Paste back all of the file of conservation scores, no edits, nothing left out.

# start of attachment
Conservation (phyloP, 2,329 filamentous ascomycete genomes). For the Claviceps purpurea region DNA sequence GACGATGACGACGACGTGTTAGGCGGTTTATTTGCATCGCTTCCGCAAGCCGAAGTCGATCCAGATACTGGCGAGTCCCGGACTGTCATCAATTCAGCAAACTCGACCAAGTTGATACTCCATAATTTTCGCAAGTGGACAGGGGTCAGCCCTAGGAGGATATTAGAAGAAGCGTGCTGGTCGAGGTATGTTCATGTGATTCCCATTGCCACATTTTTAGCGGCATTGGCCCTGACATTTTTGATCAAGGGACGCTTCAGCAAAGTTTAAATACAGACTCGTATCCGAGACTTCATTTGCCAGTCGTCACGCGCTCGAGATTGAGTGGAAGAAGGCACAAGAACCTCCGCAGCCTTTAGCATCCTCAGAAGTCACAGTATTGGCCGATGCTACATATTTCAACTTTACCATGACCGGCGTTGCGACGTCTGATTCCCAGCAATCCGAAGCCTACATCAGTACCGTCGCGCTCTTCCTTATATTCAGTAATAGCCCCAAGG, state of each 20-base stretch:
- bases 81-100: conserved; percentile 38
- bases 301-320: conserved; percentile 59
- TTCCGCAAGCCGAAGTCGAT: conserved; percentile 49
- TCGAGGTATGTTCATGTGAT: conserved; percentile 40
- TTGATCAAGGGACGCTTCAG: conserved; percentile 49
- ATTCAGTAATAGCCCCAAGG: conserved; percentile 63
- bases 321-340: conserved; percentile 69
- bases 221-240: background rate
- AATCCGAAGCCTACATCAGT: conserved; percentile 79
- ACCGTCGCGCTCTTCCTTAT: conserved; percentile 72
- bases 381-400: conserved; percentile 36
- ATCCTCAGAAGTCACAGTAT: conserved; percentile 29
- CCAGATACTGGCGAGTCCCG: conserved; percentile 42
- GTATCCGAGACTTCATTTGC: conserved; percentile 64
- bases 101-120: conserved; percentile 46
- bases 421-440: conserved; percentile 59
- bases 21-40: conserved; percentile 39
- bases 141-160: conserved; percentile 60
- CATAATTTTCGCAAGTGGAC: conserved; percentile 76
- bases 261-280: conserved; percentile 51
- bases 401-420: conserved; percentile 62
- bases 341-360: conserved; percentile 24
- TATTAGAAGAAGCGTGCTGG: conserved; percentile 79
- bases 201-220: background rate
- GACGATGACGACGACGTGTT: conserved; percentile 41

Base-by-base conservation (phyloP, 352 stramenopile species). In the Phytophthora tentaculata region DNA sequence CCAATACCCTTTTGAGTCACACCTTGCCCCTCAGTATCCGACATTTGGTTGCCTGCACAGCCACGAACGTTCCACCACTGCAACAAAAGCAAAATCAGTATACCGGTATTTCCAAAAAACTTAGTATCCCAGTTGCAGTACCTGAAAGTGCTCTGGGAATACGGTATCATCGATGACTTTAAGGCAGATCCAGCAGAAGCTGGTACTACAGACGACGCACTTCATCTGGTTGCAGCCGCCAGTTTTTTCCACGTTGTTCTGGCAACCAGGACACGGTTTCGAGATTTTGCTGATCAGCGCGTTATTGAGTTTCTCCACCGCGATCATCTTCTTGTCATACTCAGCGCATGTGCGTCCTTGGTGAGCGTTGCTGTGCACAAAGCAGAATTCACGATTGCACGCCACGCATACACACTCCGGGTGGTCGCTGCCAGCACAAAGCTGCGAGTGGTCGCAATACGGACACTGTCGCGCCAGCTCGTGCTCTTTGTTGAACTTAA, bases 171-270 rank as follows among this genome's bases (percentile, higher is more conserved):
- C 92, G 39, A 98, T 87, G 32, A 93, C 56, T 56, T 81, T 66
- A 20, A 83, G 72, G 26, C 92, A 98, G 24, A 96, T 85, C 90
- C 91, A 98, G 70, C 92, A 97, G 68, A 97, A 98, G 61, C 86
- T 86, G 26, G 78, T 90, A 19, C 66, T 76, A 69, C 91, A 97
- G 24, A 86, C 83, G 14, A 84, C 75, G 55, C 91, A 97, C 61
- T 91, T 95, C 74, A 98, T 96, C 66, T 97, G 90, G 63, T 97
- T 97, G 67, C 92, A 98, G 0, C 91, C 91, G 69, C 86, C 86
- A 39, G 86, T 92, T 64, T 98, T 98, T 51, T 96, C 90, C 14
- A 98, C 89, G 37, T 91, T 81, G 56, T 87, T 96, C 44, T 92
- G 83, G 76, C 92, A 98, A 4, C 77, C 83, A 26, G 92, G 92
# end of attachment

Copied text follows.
Conservation (phyloP, 2,329 filamentous ascomycete genomes). For the Claviceps purpurea region DNA sequence GACGATGACGACGACGTGTTAGGCGGTTTATTTGCATCGCTTCCGCAAGCCGAAGTCGATCCAGATACTGGCGAGTCCCGGACTGTCATCAATTCAGCAAACTCGACCAAGTTGATACTCCATAATTTTCGCAAGTGGACAGGGGTCAGCCCTAGGAGGATATTAGAAGAAGCGTGCTGGTCGAGGTATGTTCATGTGATTCCCATTGCCACATTTTTAGCGGCATTGGCCCTGACATTTTTGATCAAGGGACGCTTCAGCAAAGTTTAAATACAGACTCGTATCCGAGACTTCATTTGCCAGTCGTCACGCGCTCGAGATTGAGTGGAAGAAGGCACAAGAACCTCCGCAGCCTTTAGCATCCTCAGAAGTCACAGTATTGGCCGATGCTACATATTTCAACTTTACCATGACCGGCGTTGCGACGTCTGATTCCCAGCAATCCGAAGCCTACATCAGTACCGTCGCGCTCTTCCTTATATTCAGTAATAGCCCCAAGG, state of each 20-base stretch:
- bases 81-100: conserved; percentile 38
- bases 301-320: conserved; percentile 59
- TTCCGCAAGCCGAAGTCGAT: conserved; percentile 49
- TCGAGGTATGTTCATGTGAT: conserved; percentile 40
- TTGATCAAGGGACGCTTCAG: conserved; percentile 49
- ATTCAGTAATAGCCCCAAGG: conserved; percentile 63
- bases 321-340: conserved; percentile 69
- bases 221-240: background rate
- AATCCGAAGCCTACATCAGT: conserved; percentile 79
- ACCGTCGCGCTCTTCCTTAT: conserved; percentile 72
- bases 381-400: conserved; percentile 36
- ATCCTCAGAAGTCACAGTAT: conserved; percentile 29
- CCAGATACTGGCGAGTCCCG: conserved; percentile 42
- GTATCCGAGACTTCATTTGC: conserved; percentile 64
- bases 101-120: conserved; percentile 46
- bases 421-440: conserved; percentile 59
- bases 21-40: conserved; percentile 39
- bases 141-160: conserved; percentile 60
- CATAATTTTCGCAAGTGGAC: conserved; percentile 76
- bases 261-280: conserved; percentile 51
- bases 401-420: conserved; percentile 62
- bases 341-360: conserved; percentile 24
- TATTAGAAGAAGCGTGCTGG: conserved; percentile 79
- bases 201-220: background rate
- GACGATGACGACGACGTGTT: conserved; percentile 41

Base-by-base conservation (phyloP, 352 stramenopile species). In the Phytophthora tentaculata region DNA sequence CCAATACCCTTTTGAGTCACACCTTGCCCCTCAGTATCCGACATTTGGTTGCCTGCACAGCCACGAACGTTCCACCACTGCAACAAAAGCAAAATCAGTATACCGGTATTTCCAAAAAACTTAGTATCCCAGTTGCAGTACCTGAAAGTGCTCTGGGAATACGGTATCATCGATGACTTTAAGGCAGATCCAGCAGAAGCTGGTACTACAGACGACGCACTTCATCTGGTTGCAGCCGCCAGTTTTTTCCACGTTGTTCTGGCAACCAGGACACGGTTTCGAGATTTTGCTGATCAGCGCGTTATTGAGTTTCTCCACCGCGATCATCTTCTTGTCATACTCAGCGCATGTGCGTCCTTGGTGAGCGTTGCTGTGCACAAAGCAGAATTCACGATTGCACGCCACGCATACACACTCCGGGTGGTCGCTGCCAGCACAAAGCTGCGAGTGGTCGCAATACGGACACTGTCGCGCCAGCTCGTGCTCTTTGTTGAACTTAA, bases 171-270 rank as follows among this genome's bases (percentile, higher is more conserved):
- C 92, G 39, A 98, T 87, G 32, A 93, C 56, T 56, T 81, T 66
- A 20, A 83, G 72, G 26, C 92, A 98, G 24, A 96, T 85, C 90
- C 91, A 98, G 70, C 92, A 97, G 68, A 97, A 98, G 61, C 86
- T 86, G 26, G 78, T 90, A 19, C 66, T 76, A 69, C 91, A 97
- G 24, A 86, C 83, G 14, A 84, C 75, G 55, C 91, A 97, C 61
- T 91, T 95, C 74, A 98, T 96, C 66, T 97, G 90, G 63, T 97
- T 97, G 67, C 92, A 98, G 0, C 91, C 91, G 69, C 86, C 86
- A 39, G 86, T 92, T 64, T 98, T 98, T 51, T 96, C 90, C 14
- A 98, C 89, G 37, T 91, T 81, G 56, T 87, T 96, C 44, T 92
- G 83, G 76, C 92, A 98, A 4, C 77, C 83, A 26, G 92, G 92